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Seriously what is with the new people that JUST sign up to say going to Australia is a dead end?

Happy to answer any questions you have, I assume the above quote is about me. Unfortunately, with not all international students obtaining internships many of us are studying for board exams and doing ERAS applications. Which we thought we could put off for a year or so. So am quite busy at the present, but if you have any questions will answer them to the best of my ability.

As for USyd 4th years, majority of them got into US/Canadian schools and had well above 30's on MCATs and majority I have heard from have gotten 240 + on USMLE step 1. So maybe the first years are just slack! As far as getting into other countries, I only know about US as an IMG. I know that for European schools you must have an internship, which I have heard is true for some African countries, which is why this no internship thing is messing people up.
 

jaketheory

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Ok...This thread is scary.

I'm from Singapore and just received an offer from the UQ last Friday. I was over the moon about getting in. I am having trouble trying to decide whether to accept or not because I don't have the money for med school. I didn't think about it when applying...and now the problem is real enough that I can't go.

Anyway, it looks like even if I beg, borrow, steal, and sell my soul, I may not get to be a doctor in the end due to this internship problem. I have a degree in civil engineering, 8.5/9.0 on my IELTS and 2 yrs work experience after graduation. I thought abt applying for Oz PR and paying PR fees which I can just manage (8k per yr) but I don't know if they will give me the PR cos I already have an offer. Anyway, I would appreciate any advice.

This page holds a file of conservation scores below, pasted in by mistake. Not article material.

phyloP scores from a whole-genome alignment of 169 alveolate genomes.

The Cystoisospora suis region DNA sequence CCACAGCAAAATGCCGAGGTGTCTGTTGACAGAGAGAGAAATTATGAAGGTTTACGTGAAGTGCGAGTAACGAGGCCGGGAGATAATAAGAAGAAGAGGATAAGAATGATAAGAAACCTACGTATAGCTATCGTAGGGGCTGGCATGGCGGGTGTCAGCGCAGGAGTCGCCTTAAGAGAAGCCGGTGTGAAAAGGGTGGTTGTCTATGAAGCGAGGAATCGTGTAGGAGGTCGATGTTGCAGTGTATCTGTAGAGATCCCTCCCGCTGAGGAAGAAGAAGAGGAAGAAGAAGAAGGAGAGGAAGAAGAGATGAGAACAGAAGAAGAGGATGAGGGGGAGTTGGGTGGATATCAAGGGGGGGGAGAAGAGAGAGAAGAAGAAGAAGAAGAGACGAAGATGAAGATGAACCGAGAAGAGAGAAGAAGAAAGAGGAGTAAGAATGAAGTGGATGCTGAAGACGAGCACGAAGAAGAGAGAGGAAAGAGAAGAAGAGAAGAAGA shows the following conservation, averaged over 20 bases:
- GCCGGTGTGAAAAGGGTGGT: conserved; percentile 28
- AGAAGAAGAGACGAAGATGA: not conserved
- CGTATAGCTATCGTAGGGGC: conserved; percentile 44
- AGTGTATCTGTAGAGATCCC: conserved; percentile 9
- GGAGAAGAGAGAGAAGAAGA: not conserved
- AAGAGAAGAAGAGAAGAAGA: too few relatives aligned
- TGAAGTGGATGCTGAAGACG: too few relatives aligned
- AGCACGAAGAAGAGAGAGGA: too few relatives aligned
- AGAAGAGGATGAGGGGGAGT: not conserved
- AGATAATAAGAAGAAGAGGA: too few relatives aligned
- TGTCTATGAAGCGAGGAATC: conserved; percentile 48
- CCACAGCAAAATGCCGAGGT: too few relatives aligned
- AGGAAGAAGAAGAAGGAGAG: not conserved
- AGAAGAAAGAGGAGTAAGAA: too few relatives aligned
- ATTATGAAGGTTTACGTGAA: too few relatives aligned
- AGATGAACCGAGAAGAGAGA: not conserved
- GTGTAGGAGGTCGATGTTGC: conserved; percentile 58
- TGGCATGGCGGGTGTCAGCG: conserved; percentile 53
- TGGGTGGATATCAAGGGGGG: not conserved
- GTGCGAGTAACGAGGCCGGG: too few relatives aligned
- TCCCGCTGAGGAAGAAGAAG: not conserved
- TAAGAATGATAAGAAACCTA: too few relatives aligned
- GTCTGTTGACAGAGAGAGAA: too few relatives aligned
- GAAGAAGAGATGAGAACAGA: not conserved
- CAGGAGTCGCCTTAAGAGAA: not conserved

having an offer to UQ by itself would not make you ineligible. the real question is do you meet the eligibility requirements? the work experience will be over the last 2 years so if you got 2 years experience after graduation but dont have 12 months in the last 2 years, you will not meet the work experience requirement. if you apply while still working in the occupation you are claiming, it isnt a big deal; however, in signing the application you agree to keep the department up to date with changes in your circumstances. this would include moving to Aus, and considering it is the immigration department, they will uncover that you are on a student visa. i cant say for sure if they would be able to discover what you are studying or not. if they could it wouldnt make too much sense for them to give you a visa assuming you would be working in your claimed occupation when it is obvious that you will not.

if circumstance change before you visa app is processed and you dont update your app, your visa is later granted, and then the dept discovers your visa app info was not accurate at the time of processing, they have the authority to cancel your visa. on the other hand, if your circumstances change after your visa is granted you dont have to notify them of any changes; you already have the visa. you do still have to obide by the conditions of your visa, but working in your claimed occupation will not be a one of those conditions. i think the only condition mine had was that i dont get married before i first enter aus.
 

cosycatus

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Thanx for the reply...actually, I'm not singaporean...I'm a PR though. I am looking at a few loan schemes now. After looking around, I think that taking a loan is the only way to do this. Let me know if there r any other options that u know about...

Thanx again for the reply
i dunno what you are thinking. You previous threads says you have enough $$ to pay for the 8K/yr type of school fees. So i assume u have about 40k in auzzie dollars??

1. UQ is really easy to get into as an international. Don't get too excited about it.

2. Anyway if u have only 40K, there is no way for u to take any loans ( or to repay it after wards). Each year at UQ cost 45K with a 5% annual increment. Sch fees alone is about 210K over 4 years.